Notre Dame’s Jack Swarbrick.The BCS commissioners and Notre Dame athletic director Jack Swarbrick on endorsed a seeded four-team playoff model for college football that would begin for the 2014 season.The commissioners’ consensus must be approved by the BCS presidential oversight committee, which meets June 26 in Washington, D.C. If approved, the four-team playoff would replace the current BCS system, which has been in place since 1998.Sources told ESPN.com that under the recommended model, four participating teams would be selected by a committee, which would consider certain criteria such as conference championships and strength of schedule.The two national semifinal games would be played within the existing BCS bowl games (Fiesta, Orange, Rose and Sugar) on a rotating basis, with the host sites being predetermined before each season. The national championship game would be offered to the highest bidding city.“We’re very unified,” Big Ten commissioner Jim Delany said. “There are issues that have yet to be finalized. There’s always devil in the detail, from the model to the selection process, but clearly we’ve made a lot of progress.”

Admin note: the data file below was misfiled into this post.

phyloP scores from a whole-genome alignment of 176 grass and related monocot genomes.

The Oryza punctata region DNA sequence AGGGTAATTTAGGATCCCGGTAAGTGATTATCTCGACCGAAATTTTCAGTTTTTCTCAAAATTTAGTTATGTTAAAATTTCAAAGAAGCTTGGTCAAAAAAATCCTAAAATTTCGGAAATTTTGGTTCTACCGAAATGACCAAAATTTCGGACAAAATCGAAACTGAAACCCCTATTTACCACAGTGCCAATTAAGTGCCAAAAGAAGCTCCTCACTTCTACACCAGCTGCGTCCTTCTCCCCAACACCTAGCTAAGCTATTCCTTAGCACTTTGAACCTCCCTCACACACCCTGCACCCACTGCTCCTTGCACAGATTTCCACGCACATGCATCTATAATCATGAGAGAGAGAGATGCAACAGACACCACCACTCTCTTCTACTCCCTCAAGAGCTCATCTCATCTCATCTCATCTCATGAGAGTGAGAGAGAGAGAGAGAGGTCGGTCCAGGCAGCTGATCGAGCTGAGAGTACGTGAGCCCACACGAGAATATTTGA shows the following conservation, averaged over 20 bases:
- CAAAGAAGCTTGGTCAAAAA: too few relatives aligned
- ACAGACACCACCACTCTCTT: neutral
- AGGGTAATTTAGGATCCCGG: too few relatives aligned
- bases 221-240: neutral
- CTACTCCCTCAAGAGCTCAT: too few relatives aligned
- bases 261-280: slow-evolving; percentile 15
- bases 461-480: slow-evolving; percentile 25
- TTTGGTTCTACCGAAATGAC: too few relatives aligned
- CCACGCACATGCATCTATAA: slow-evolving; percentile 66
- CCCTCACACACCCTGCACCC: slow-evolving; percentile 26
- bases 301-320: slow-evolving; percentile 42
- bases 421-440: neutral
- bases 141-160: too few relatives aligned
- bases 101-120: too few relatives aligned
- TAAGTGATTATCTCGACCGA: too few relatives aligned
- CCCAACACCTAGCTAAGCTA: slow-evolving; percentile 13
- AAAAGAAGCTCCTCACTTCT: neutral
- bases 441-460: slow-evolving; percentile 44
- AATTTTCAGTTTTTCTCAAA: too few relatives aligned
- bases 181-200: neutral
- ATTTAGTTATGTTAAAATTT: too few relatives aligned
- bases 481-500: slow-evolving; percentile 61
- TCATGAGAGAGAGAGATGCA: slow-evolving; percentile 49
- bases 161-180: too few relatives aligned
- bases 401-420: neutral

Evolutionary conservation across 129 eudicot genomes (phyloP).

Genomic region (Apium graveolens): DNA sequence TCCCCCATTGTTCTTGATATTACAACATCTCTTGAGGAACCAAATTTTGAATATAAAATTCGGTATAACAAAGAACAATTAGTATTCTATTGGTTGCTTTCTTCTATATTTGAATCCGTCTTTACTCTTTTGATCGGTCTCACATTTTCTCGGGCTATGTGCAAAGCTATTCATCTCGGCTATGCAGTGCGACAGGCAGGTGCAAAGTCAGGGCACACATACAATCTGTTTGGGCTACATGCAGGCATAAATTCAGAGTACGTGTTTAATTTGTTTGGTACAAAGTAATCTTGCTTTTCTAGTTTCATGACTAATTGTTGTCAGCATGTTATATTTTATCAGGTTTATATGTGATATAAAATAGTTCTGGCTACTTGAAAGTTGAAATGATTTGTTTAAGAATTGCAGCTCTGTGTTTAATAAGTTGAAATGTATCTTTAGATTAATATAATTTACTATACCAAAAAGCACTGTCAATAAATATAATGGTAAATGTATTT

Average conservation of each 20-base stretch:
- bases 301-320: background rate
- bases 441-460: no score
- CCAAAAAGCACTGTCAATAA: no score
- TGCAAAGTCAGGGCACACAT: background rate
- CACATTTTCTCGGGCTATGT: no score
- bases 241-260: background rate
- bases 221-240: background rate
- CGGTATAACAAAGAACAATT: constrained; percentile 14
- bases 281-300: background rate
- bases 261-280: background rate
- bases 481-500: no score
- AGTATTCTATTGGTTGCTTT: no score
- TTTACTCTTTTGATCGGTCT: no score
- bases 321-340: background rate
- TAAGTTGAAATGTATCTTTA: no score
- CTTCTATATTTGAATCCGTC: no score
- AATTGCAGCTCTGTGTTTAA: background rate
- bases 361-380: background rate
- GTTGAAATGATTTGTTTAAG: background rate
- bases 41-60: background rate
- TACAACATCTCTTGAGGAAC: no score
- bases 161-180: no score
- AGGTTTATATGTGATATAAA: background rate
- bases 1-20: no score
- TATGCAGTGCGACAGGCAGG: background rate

Jacksonville Jaguars owner Shad Khan had a clear and unequivocal message for running back Maurice Jones-Drew, who is seeking a new contract.He’s not getting one.“There’s no decision here,’’ Khan told the Times-Union newspaper of Florida.“It’s his choice. There’s been very little for us to do rather than wait on whatever he might choose to do.’’That could result in a long holdout for Jones-Drew, who has two years left on a five-year, $31-million contract he signed in 2008.Coach Mike Mularkey will not only be missing Jones-Drew at his first practice today, but also first-round draft choice Justin Blackmon, who has yet to come to terms on a deal because the Jaguars want protection in case he has another off-field incident.Jones-Drew, the NFL’s leading rusher last season, can be fined $30,000 a day for his absence although Mularkey has declined to say if he will impose the fine.Blackmon is the Jaguars’ last unsigned rookie after punter Bryan Anger, the team’s third-round pick, agreed to a four-year contract and signed the deal.Jaguars general manager Gene Smith previously said the team wants Jones-Drew to honor the final two years of his contract and isn’t going to give him a new deal. Khan made it obvious that continues to be the team’s position.“There’s more than 50 players under contract,” Khan said. “There are other people under contract in management, coaches. Does that mean if you do it for one, you do it for everybody. Where do you draw the line?’’The danger of a long holdout is Jones-Drew wouldn’t know the team’s new system and might not be in football shape and could be liable to injury.“My only concern is learning the system,’’ Mularkey said of Jones-Drew. “It would be difficult to come in and jump right in the huddle for anybody who isn’t here. I think veterans know what kind of shape [they have to be in]. Especially in this kind of heat. Football shape is different, especially if you don’t get some banging early.’’